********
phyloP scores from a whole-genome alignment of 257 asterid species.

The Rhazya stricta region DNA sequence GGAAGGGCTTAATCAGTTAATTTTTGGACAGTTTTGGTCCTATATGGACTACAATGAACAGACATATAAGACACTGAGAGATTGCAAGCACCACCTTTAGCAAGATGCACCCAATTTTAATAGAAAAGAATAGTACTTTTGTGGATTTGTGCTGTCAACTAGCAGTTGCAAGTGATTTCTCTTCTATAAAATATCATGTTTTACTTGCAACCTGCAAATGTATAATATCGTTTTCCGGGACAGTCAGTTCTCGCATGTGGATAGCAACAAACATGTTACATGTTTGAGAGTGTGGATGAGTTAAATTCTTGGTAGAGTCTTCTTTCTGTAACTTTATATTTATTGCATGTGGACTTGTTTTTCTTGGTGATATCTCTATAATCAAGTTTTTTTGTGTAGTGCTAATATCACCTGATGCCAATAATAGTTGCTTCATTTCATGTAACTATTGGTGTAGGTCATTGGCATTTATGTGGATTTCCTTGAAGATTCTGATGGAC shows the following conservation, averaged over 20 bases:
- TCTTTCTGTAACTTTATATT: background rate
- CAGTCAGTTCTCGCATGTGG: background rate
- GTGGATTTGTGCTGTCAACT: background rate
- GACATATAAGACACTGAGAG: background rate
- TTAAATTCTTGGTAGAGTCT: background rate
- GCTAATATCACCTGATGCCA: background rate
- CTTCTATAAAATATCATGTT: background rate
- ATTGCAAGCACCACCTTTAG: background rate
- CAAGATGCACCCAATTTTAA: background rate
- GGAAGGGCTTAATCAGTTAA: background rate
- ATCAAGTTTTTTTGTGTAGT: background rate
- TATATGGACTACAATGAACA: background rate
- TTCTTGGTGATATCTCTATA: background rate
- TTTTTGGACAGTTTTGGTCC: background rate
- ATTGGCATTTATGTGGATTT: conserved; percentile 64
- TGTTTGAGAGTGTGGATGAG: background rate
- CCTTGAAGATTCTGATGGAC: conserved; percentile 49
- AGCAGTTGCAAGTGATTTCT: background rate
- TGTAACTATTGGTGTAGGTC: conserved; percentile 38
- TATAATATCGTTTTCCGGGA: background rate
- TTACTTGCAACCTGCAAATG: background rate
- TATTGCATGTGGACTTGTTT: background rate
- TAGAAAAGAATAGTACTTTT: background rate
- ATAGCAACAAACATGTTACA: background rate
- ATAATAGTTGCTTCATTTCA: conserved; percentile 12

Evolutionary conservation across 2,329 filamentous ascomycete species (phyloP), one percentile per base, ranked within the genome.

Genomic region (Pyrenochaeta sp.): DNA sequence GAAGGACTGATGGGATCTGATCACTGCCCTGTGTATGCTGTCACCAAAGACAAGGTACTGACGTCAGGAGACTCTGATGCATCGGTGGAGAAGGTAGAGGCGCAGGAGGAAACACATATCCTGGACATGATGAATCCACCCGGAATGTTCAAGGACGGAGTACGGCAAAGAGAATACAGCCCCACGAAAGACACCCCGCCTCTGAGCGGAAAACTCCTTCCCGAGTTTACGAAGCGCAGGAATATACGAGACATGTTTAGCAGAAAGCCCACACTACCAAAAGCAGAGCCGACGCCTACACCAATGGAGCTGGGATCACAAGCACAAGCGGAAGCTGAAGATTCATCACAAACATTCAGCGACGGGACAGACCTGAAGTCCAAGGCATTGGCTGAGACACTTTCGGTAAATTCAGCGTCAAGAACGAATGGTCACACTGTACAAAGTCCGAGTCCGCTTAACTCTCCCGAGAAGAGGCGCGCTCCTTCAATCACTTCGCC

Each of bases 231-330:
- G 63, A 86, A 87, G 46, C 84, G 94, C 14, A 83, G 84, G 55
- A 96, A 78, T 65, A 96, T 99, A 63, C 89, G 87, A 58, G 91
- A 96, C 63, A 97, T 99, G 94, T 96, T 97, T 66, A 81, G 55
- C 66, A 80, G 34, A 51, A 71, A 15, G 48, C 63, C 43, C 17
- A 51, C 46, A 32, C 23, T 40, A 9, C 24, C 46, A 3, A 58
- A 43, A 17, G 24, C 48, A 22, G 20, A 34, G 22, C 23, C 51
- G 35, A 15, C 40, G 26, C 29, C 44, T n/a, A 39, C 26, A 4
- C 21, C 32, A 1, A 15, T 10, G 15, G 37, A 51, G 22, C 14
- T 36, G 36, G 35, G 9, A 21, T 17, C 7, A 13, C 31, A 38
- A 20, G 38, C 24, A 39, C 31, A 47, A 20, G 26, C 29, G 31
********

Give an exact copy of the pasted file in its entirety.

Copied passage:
phyloP scores from a whole-genome alignment of 257 asterid species.

The Rhazya stricta region DNA sequence GGAAGGGCTTAATCAGTTAATTTTTGGACAGTTTTGGTCCTATATGGACTACAATGAACAGACATATAAGACACTGAGAGATTGCAAGCACCACCTTTAGCAAGATGCACCCAATTTTAATAGAAAAGAATAGTACTTTTGTGGATTTGTGCTGTCAACTAGCAGTTGCAAGTGATTTCTCTTCTATAAAATATCATGTTTTACTTGCAACCTGCAAATGTATAATATCGTTTTCCGGGACAGTCAGTTCTCGCATGTGGATAGCAACAAACATGTTACATGTTTGAGAGTGTGGATGAGTTAAATTCTTGGTAGAGTCTTCTTTCTGTAACTTTATATTTATTGCATGTGGACTTGTTTTTCTTGGTGATATCTCTATAATCAAGTTTTTTTGTGTAGTGCTAATATCACCTGATGCCAATAATAGTTGCTTCATTTCATGTAACTATTGGTGTAGGTCATTGGCATTTATGTGGATTTCCTTGAAGATTCTGATGGAC shows the following conservation, averaged over 20 bases:
- TCTTTCTGTAACTTTATATT: background rate
- CAGTCAGTTCTCGCATGTGG: background rate
- GTGGATTTGTGCTGTCAACT: background rate
- GACATATAAGACACTGAGAG: background rate
- TTAAATTCTTGGTAGAGTCT: background rate
- GCTAATATCACCTGATGCCA: background rate
- CTTCTATAAAATATCATGTT: background rate
- ATTGCAAGCACCACCTTTAG: background rate
- CAAGATGCACCCAATTTTAA: background rate
- GGAAGGGCTTAATCAGTTAA: background rate
- ATCAAGTTTTTTTGTGTAGT: background rate
- TATATGGACTACAATGAACA: background rate
- TTCTTGGTGATATCTCTATA: background rate
- TTTTTGGACAGTTTTGGTCC: background rate
- ATTGGCATTTATGTGGATTT: conserved; percentile 64
- TGTTTGAGAGTGTGGATGAG: background rate
- CCTTGAAGATTCTGATGGAC: conserved; percentile 49
- AGCAGTTGCAAGTGATTTCT: background rate
- TGTAACTATTGGTGTAGGTC: conserved; percentile 38
- TATAATATCGTTTTCCGGGA: background rate
- TTACTTGCAACCTGCAAATG: background rate
- TATTGCATGTGGACTTGTTT: background rate
- TAGAAAAGAATAGTACTTTT: background rate
- ATAGCAACAAACATGTTACA: background rate
- ATAATAGTTGCTTCATTTCA: conserved; percentile 12

Evolutionary conservation across 2,329 filamentous ascomycete species (phyloP), one percentile per base, ranked within the genome.

Genomic region (Pyrenochaeta sp.): DNA sequence GAAGGACTGATGGGATCTGATCACTGCCCTGTGTATGCTGTCACCAAAGACAAGGTACTGACGTCAGGAGACTCTGATGCATCGGTGGAGAAGGTAGAGGCGCAGGAGGAAACACATATCCTGGACATGATGAATCCACCCGGAATGTTCAAGGACGGAGTACGGCAAAGAGAATACAGCCCCACGAAAGACACCCCGCCTCTGAGCGGAAAACTCCTTCCCGAGTTTACGAAGCGCAGGAATATACGAGACATGTTTAGCAGAAAGCCCACACTACCAAAAGCAGAGCCGACGCCTACACCAATGGAGCTGGGATCACAAGCACAAGCGGAAGCTGAAGATTCATCACAAACATTCAGCGACGGGACAGACCTGAAGTCCAAGGCATTGGCTGAGACACTTTCGGTAAATTCAGCGTCAAGAACGAATGGTCACACTGTACAAAGTCCGAGTCCGCTTAACTCTCCCGAGAAGAGGCGCGCTCCTTCAATCACTTCGCC

Each of bases 231-330:
- G 63, A 86, A 87, G 46, C 84, G 94, C 14, A 83, G 84, G 55
- A 96, A 78, T 65, A 96, T 99, A 63, C 89, G 87, A 58, G 91
- A 96, C 63, A 97, T 99, G 94, T 96, T 97, T 66, A 81, G 55
- C 66, A 80, G 34, A 51, A 71, A 15, G 48, C 63, C 43, C 17
- A 51, C 46, A 32, C 23, T 40, A 9, C 24, C 46, A 3, A 58
- A 43, A 17, G 24, C 48, A 22, G 20, A 34, G 22, C 23, C 51
- G 35, A 15, C 40, G 26, C 29, C 44, T n/a, A 39, C 26, A 4
- C 21, C 32, A 1, A 15, T 10, G 15, G 37, A 51, G 22, C 14
- T 36, G 36, G 35, G 9, A 21, T 17, C 7, A 13, C 31, A 38
- A 20, G 38, C 24, A 39, C 31, A 47, A 20, G 26, C 29, G 31